Tag Archives: Charlotte Fetherston


HERE is a concept of a collaboration of artists that is a concert of lost lockdown intimacies, a meditation on identity, locality and reconnection in the wake of isolation. These ideas are conveyed through music, words and visuals. During COVID-19 lockdown artists were isolated and needed to find a way to practise their craft, connect with other artists and then emerge from lockdown.

HERE is the result of a group of artists made up of musicians, composers, a poet and a visual artist applying their talents to a project encompassing connection, transition and physical places in a moment of time. Existing and new works of poetry and music were integrated into a cohesive concert experience.

The innovative music has its genesis in the classical tradition but with modern sensibilities. The highly skilled performers were Tristan Coelho on piano, Alicia Crossley on a variety of recorders, Emily Granger on the harp, and Andrew Smith on tenor and soprano saxophone. Nicole W. Lee performed her own poems and poems by Mkhululi Mabija and Sybil Kempson and visual artist Charlotte Fetherston provide images linking the music and poems. Continue reading HERE @ ANNANDALE CREATIVE ARTS CENTRE



In this final concert of its 2013 season the Balmain Sinfonia was typically joined by a soloist, or in this case, two soloists. The playing of Mozart’s Sinfonia Concertante in E flat major K 364 was evidence yet again of this orchestra’s well directed ability as a sympathetic accompanist.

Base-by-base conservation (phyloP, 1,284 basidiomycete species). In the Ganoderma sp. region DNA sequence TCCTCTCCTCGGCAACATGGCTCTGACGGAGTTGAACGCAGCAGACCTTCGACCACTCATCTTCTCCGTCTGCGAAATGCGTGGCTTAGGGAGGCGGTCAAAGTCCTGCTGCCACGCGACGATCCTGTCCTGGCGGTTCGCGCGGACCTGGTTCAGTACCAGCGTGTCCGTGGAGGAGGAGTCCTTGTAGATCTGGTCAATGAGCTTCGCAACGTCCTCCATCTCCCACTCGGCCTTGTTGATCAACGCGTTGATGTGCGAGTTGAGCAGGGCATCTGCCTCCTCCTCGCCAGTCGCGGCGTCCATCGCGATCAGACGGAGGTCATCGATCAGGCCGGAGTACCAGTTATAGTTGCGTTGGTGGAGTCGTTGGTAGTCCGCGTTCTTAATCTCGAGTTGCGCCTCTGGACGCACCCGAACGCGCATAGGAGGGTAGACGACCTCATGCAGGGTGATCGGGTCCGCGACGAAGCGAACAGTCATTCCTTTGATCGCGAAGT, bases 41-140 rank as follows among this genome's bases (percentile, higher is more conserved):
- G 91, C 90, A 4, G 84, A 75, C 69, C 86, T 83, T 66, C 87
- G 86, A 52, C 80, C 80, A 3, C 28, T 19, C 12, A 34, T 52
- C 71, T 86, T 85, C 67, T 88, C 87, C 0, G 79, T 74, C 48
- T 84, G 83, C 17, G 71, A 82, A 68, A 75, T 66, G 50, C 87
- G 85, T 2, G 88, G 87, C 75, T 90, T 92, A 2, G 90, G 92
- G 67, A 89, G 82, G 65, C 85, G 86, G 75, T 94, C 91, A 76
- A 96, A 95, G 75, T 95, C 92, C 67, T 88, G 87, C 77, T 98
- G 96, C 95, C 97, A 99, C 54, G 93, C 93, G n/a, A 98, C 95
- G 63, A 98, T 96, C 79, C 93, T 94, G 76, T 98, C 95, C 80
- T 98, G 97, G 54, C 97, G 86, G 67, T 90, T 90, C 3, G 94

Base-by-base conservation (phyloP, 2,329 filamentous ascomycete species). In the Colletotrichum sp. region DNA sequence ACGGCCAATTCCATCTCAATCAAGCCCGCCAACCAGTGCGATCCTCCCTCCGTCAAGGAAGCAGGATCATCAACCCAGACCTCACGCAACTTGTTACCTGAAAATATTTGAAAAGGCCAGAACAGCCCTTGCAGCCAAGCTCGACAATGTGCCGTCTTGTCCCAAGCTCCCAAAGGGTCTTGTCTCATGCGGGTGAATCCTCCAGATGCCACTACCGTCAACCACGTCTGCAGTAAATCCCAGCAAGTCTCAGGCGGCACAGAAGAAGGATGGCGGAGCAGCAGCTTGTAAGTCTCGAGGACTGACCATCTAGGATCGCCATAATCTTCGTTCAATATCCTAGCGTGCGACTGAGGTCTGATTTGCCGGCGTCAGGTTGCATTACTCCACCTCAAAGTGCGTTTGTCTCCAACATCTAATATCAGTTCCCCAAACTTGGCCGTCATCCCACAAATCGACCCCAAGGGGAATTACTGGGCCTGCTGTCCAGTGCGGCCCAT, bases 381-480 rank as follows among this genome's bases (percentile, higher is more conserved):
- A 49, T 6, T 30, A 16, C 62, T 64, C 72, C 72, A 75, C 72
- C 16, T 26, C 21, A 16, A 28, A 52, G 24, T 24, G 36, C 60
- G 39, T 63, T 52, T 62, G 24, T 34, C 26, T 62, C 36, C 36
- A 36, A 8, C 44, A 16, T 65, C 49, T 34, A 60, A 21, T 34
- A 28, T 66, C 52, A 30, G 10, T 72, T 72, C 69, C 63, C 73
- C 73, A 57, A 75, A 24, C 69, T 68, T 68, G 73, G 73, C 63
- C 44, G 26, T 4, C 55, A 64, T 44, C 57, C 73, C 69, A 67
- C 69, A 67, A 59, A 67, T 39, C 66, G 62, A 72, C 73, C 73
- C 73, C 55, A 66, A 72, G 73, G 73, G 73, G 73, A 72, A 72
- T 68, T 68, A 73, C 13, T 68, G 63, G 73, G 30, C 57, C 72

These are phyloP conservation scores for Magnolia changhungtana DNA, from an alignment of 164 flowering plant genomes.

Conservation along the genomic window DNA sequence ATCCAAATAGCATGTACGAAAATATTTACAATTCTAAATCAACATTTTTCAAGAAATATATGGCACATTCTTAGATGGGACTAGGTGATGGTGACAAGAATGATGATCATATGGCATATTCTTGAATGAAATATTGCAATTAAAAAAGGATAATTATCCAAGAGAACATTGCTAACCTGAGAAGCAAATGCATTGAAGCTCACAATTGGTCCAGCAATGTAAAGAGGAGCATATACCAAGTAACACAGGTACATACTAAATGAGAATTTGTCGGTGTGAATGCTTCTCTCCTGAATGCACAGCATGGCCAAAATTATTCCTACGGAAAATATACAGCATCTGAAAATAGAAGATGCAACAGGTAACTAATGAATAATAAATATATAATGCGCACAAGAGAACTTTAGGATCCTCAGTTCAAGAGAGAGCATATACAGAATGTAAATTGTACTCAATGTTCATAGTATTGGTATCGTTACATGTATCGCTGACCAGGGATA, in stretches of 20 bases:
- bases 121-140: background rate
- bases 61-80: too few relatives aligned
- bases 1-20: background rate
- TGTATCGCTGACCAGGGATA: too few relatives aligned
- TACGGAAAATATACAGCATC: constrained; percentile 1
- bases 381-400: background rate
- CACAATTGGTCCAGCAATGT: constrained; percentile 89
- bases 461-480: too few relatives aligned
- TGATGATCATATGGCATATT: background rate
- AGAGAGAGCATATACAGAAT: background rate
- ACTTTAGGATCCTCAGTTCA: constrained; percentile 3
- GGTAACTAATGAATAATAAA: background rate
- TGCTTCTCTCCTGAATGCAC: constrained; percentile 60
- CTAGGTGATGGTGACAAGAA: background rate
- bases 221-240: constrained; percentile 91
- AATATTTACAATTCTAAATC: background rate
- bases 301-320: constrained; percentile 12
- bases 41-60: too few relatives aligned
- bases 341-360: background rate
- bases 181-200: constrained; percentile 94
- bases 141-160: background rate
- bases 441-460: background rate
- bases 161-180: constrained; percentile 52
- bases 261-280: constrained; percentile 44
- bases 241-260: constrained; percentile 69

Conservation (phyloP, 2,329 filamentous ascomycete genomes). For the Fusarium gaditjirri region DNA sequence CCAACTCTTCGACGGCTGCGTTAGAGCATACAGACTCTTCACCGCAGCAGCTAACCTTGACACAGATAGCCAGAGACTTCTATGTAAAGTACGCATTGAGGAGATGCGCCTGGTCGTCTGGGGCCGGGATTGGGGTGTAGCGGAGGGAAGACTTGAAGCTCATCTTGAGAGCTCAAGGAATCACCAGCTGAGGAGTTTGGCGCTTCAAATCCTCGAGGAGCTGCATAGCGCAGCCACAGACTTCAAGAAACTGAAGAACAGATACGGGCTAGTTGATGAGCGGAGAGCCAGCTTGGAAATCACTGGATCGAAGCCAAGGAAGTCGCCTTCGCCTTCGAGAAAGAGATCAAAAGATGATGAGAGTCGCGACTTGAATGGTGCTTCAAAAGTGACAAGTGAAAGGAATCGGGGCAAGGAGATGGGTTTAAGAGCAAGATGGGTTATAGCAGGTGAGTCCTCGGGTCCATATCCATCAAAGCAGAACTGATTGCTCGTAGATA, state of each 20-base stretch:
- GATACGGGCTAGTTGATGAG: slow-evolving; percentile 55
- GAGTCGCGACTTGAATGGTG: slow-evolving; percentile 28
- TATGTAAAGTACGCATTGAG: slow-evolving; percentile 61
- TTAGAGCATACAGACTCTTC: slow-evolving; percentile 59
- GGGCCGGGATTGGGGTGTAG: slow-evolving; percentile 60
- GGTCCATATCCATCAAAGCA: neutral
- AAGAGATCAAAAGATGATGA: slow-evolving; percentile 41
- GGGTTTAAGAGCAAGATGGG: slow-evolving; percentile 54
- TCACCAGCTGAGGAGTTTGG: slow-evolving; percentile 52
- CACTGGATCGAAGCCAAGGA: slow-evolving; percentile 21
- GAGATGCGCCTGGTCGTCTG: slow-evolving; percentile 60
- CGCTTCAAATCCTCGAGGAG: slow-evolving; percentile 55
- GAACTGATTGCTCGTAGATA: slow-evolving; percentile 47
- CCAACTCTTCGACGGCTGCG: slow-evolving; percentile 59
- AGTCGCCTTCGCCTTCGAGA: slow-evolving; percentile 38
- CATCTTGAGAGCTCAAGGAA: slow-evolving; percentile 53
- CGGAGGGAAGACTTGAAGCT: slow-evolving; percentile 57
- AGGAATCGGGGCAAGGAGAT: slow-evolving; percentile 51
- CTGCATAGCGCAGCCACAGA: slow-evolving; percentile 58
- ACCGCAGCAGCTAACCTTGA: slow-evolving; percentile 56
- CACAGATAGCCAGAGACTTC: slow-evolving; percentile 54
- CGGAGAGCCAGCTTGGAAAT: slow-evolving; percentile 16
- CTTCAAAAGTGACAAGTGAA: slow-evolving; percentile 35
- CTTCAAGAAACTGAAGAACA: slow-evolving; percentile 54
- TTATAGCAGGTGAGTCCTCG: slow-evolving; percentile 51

Fine exchanges of line between violinist Alistair Duff-Forbes and violist Charlotte Fetherston made the popular Mozart work a highlight of the first half, and perhaps the entire event.

Phrases were exquisitely shaped and exchanged between the soloists. Very good Mozart playing emanated from the whole stage.

Alistair Duff-Forbes’ work  included a rewarding range of tone colours, especially in shifts to the low register. Charlotte Fetherston’s  viola part was fluid. She created  luscious vocal-like Mozartean drama which was cleanly mirrored by the orchestra.

Satisfying dramatic moments were also  provided by orchestra alone. The opening Prometheus Overture contained appropriate colours for successful Beethoven performance. Sibelius’ early twentieth-century Valse Triste delivered emotion via delicate and well balanced playing.

Mendelssohn’s Symphony No 1 was a meaty end to the afternoon. The large forces dived into the layers scored by the master nineteenth century orchestrator. The first, third and fourth movements especially bristled with energy from all sections. The final climax was a fitting cadence for a busy year.

The final Balmain Sinfonia concert for the year was performed at the Macquarie Theatre on Sunday 8 December 8.